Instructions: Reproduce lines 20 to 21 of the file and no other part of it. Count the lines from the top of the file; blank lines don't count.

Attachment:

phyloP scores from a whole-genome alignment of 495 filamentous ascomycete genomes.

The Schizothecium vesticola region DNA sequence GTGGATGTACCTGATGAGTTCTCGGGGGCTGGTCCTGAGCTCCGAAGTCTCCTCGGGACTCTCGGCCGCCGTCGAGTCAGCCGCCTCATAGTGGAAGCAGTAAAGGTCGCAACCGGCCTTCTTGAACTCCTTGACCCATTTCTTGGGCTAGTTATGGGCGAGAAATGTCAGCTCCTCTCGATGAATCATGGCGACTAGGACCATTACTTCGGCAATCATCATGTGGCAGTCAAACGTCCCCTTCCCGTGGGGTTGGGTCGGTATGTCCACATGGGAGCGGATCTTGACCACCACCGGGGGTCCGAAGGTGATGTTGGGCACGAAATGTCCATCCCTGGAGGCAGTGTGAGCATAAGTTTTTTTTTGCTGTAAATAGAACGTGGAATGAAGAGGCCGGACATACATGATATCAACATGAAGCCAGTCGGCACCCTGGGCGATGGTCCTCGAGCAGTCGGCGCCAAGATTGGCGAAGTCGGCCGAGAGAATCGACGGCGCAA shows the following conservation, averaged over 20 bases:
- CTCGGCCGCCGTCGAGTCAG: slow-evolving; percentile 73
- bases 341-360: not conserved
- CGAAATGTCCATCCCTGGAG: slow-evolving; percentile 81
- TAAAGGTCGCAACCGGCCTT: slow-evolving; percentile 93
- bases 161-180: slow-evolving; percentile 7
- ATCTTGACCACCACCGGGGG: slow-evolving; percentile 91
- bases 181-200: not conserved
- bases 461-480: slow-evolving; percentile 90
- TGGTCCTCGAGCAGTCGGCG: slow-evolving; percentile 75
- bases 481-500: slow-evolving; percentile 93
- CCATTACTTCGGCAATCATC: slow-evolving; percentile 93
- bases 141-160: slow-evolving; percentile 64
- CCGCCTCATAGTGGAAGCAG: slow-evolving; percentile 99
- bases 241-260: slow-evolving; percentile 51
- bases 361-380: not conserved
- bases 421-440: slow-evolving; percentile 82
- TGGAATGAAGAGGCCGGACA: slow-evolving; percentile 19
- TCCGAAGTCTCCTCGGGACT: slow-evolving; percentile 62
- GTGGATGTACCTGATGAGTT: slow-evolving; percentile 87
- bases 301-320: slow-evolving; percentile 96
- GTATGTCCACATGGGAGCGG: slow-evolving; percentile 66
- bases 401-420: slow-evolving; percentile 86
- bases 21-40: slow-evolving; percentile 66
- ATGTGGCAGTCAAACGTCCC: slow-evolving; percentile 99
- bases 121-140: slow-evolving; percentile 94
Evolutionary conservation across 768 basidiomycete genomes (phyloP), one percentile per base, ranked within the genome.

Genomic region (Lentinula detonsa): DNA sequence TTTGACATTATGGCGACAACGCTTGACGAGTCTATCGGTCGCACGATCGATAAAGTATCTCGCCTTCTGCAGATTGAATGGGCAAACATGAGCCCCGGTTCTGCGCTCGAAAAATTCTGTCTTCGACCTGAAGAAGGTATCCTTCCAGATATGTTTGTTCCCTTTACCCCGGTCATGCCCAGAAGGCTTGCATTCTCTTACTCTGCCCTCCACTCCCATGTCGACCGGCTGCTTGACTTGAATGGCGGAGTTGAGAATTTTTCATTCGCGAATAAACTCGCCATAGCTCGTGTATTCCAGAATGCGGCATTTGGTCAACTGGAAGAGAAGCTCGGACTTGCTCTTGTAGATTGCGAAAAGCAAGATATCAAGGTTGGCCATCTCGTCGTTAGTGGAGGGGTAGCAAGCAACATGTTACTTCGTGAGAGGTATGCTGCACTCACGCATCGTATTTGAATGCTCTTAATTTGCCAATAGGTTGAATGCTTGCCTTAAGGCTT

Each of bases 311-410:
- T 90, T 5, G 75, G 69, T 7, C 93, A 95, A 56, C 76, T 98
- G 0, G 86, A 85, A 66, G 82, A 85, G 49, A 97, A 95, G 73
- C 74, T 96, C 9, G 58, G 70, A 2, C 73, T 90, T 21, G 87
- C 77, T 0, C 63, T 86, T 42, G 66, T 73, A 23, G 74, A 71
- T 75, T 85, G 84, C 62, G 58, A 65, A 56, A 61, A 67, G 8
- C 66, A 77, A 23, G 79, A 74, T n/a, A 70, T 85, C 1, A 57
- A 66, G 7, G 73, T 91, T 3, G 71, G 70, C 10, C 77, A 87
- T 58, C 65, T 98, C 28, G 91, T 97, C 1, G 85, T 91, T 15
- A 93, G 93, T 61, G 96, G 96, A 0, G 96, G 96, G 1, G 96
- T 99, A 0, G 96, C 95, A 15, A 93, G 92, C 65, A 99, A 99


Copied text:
- TCCGAAGTCTCCTCGGGACT: slow-evolving; percentile 62
- GTGGATGTACCTGATGAGTT: slow-evolving; percentile 87